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Corporate Due Diligence: Records in the Public Interest

on Tuesday, 23 August 2016.

At last year’s ARA annual conference in Dublin, we came in for (gentle) stick from some members for not being vocal enough when we see questionable things happening in the sector. We’ve been a bit more active this past year and, anecdotally, many of you say you have noticed and approve. For those who want us to do more, hopefully we’ll see you (and hear from you) at this year’s conference at Wembley from 31 August.

On the theme of speaking up, members may have seen reports that the UK Information Commissioner’s Office (ICO) has apparently been grappling with a particular issue of late. It concerns Companies House, the UK’s official register of firms, the government agency where you have to deposit registration documents, annual accounts, lists of directors and shareholders, etc. when setting up and running a business in the UK. All very dry stuff, but important for helping the tax man and for ensuring that directors and shareholders follow the law. Of course, the recent use of offshore shell companies has devalued much of the information in the Companies House files. Much like the debate about tax ‘evasion’ and ‘avoidance’, clever accountants and lawyers have create such shell companies to disguise the real ‘beneficial owners’ of a UK-registered firm, ie import more secrecy into the system for the benefit of their rich and connected clients.

But it wasn’t always like that. Twenty years or so ago, when Companies House began digitising its information (and later, when it became accessible online for pennies), the agency had locked in priceless information about dodgy directors, shareholders with a history of money-laundering, including from some of the world’s more corrupt jurisdictions), scam merchants and (of course) the vast majority, who – more or less – played by the rules.

The registry now contains some records going back half a century. Investors, journalists, non-governmental activists, corporate recruiters and private sector due-diligence providers – among others – have been able to use it to look into the background of major and minor companies of all shapes and structures, and the people who own and run them. If there were something murky in an individual’s past (or present), the registry would help them find it.

In other words, the Companies House register has become an important public interest information tool in the fight against fraud, corruption and tax evasion at home and abroad.

No surprise, then, that there is a (literally) rich list of those who would like to see that situation changed. And so it is that a number of people - reportedly, because they are un-named - have tried to use the 2014 ‘right to be forgotten’ ruling of the European Court of Justice to have all records held by Companies House erased that are older than six years. No mention in all of this of the public’s ‘right to know.’ Of course, none of this was intended in the 2014 ruling and none of it is intended – according to everyone we have spoken to – in the new EU General Data Protection Regulation. But intentions have never stopped clever lawyers from exploiting and creating loopholes. More worryingly still, Companies House and the ICO appear to be wobbling.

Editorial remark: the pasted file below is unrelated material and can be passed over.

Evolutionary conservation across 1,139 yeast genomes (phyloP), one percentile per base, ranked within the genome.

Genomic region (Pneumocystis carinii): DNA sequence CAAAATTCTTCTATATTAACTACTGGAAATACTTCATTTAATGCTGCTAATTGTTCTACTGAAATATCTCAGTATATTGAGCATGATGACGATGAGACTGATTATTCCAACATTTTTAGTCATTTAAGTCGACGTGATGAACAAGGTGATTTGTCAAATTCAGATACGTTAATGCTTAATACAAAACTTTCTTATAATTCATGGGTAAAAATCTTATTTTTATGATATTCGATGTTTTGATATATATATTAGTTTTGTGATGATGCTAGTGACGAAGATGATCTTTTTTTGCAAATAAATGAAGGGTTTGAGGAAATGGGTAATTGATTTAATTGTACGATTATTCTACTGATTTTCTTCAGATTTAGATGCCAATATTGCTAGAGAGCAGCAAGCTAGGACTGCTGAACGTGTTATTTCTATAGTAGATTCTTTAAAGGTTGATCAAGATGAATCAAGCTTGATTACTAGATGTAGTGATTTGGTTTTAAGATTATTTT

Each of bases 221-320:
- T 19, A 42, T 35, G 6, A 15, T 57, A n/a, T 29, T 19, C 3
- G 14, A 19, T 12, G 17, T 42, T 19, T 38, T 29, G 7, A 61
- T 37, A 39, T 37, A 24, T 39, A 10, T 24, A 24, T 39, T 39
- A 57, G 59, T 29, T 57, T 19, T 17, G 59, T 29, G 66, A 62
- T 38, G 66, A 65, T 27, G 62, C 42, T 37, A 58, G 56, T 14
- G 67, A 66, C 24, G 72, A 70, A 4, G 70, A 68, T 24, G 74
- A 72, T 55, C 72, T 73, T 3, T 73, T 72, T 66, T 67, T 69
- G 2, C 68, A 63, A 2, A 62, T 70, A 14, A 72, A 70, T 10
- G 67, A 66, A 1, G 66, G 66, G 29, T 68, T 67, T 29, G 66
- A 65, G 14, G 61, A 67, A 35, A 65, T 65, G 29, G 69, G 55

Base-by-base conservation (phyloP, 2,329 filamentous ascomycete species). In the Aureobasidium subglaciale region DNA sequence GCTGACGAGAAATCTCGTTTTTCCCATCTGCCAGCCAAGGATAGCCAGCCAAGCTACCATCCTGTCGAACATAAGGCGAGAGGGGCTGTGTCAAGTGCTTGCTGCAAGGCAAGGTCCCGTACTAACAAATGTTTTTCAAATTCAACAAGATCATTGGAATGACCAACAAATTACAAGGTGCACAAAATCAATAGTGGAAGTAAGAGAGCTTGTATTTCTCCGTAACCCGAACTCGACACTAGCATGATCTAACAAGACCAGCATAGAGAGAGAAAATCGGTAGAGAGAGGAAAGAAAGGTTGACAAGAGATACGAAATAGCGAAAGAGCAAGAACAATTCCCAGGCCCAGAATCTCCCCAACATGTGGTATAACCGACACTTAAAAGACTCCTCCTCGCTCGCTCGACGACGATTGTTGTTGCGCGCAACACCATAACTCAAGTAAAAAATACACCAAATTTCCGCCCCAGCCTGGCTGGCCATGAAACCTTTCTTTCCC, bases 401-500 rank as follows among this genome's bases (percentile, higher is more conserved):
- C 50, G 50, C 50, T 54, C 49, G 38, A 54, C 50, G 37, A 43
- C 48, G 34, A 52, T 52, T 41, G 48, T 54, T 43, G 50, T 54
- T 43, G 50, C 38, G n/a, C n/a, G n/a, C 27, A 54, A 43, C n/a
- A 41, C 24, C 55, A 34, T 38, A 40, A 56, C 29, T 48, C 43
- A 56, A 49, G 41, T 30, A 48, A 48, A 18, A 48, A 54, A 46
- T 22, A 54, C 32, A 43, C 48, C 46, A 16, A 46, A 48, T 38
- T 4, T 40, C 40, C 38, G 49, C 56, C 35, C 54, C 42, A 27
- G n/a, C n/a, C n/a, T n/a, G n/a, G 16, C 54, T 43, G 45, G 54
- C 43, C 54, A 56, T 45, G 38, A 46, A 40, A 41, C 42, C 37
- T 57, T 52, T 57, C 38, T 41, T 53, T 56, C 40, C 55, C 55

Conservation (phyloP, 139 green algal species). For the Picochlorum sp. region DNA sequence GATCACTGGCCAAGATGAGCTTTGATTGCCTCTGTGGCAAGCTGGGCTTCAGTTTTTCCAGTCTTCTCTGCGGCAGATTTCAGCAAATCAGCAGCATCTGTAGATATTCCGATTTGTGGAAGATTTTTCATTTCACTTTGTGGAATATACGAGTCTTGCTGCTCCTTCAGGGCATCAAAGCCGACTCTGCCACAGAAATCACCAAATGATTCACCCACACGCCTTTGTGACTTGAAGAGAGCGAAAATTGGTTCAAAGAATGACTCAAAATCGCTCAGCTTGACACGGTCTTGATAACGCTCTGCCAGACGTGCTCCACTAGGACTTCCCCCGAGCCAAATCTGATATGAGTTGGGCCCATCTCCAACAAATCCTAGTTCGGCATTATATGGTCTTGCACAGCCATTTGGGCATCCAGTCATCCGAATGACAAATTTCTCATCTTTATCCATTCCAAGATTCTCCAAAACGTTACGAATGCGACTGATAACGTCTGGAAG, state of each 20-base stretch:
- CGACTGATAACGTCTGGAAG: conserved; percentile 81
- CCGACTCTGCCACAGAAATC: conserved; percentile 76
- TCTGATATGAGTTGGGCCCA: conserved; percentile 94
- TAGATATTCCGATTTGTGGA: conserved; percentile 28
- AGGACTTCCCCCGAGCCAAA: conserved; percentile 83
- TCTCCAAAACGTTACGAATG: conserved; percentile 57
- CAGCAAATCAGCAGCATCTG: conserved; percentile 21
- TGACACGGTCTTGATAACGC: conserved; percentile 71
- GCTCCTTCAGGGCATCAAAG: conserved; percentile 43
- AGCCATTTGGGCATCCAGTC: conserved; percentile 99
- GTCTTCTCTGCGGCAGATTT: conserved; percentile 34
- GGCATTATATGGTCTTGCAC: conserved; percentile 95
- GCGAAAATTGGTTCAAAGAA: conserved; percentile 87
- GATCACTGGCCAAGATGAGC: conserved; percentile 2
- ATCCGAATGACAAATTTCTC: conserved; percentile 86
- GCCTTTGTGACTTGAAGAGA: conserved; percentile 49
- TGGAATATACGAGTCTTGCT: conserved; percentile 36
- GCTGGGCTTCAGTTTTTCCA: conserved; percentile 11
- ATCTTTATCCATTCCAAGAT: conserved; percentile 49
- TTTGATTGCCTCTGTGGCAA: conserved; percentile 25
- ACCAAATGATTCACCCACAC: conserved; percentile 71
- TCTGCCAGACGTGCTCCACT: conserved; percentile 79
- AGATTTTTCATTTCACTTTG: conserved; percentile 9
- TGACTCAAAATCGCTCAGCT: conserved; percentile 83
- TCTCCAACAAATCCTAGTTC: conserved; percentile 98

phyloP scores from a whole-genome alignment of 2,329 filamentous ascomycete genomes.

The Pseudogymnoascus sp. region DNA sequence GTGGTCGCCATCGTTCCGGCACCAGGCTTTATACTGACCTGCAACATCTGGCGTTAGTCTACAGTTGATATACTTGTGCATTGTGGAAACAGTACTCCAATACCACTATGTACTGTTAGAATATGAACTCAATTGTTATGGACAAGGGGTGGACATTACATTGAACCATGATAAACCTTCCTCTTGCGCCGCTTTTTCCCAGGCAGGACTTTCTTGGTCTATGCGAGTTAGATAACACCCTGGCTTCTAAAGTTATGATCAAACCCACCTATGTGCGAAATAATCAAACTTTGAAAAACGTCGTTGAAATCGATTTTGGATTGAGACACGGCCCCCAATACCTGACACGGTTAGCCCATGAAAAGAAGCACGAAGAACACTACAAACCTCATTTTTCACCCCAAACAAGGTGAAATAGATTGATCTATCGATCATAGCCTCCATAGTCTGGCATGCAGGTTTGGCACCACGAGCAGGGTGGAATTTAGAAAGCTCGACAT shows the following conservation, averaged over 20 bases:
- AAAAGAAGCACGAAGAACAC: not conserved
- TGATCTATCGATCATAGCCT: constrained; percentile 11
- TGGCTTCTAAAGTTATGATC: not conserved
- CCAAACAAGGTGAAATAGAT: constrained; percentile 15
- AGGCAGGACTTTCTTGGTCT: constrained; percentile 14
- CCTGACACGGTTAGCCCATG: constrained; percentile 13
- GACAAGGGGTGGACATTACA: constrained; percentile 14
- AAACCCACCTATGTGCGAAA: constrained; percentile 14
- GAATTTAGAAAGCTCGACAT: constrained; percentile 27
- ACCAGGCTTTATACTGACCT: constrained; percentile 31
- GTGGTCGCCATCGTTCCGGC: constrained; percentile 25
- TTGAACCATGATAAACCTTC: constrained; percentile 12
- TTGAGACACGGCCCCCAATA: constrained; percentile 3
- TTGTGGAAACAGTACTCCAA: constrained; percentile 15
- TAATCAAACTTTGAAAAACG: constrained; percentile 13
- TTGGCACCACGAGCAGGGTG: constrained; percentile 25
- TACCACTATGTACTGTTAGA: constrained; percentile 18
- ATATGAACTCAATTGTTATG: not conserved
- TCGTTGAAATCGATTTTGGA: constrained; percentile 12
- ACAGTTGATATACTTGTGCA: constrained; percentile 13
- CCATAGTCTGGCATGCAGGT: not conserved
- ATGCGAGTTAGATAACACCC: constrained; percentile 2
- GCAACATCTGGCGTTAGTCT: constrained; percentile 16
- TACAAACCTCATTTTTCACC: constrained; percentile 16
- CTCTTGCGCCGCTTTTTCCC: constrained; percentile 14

There is a parallel here with proposals to privatise the Land Registry, the repository of data and records on who owns what land and property in the UK. Like the Companies House register, the vast majority of Land Registry transactions and details and the people listed on them are clean. And, as with the corporate register, there are weaknesses in the Land Registry system. But if individuals and companies do try to launder ill-gotten gains through the UK property market, there is a good chance that researchers may be able to trace this through the records held in the Registry. Privatisation would take the Registry out of the public space completely and, with it, public access.

Due to extensive and welcome cross-party concerns in Westminster, it seems likely that the Land Registry privatisation may be dropped, though it is not yet a done deal. However, individual ICO considerations and decisions are not subject to the same kind of direct Parliamentary oversight. The new Information Commissioner, Elizabeth Denham, starts in a few weeks. We’ll write and seek clarification from her and her colleagues on the Companies House issue.

The good news is that lots of organisations and groups have picked up on the Companies House story. There was a good piece in the Guardian by Roy Greenslade two weeks or so ago. And an ARA Board member pointed out an excellent piece in the latest edition of Private Eye (1425), which will appeal to many members for its Byzantine twists and details!

If any of this bothers you as a records professional, drop a line to your local MP. It seems inconsistent at best for government to say that it will do everything possible to tackle money laundering, corruption and fraud, and yet contemplate allowing two key tools in that fight to be – literally – erased from the public space. Let’s hope that wiser counsel prevails. 

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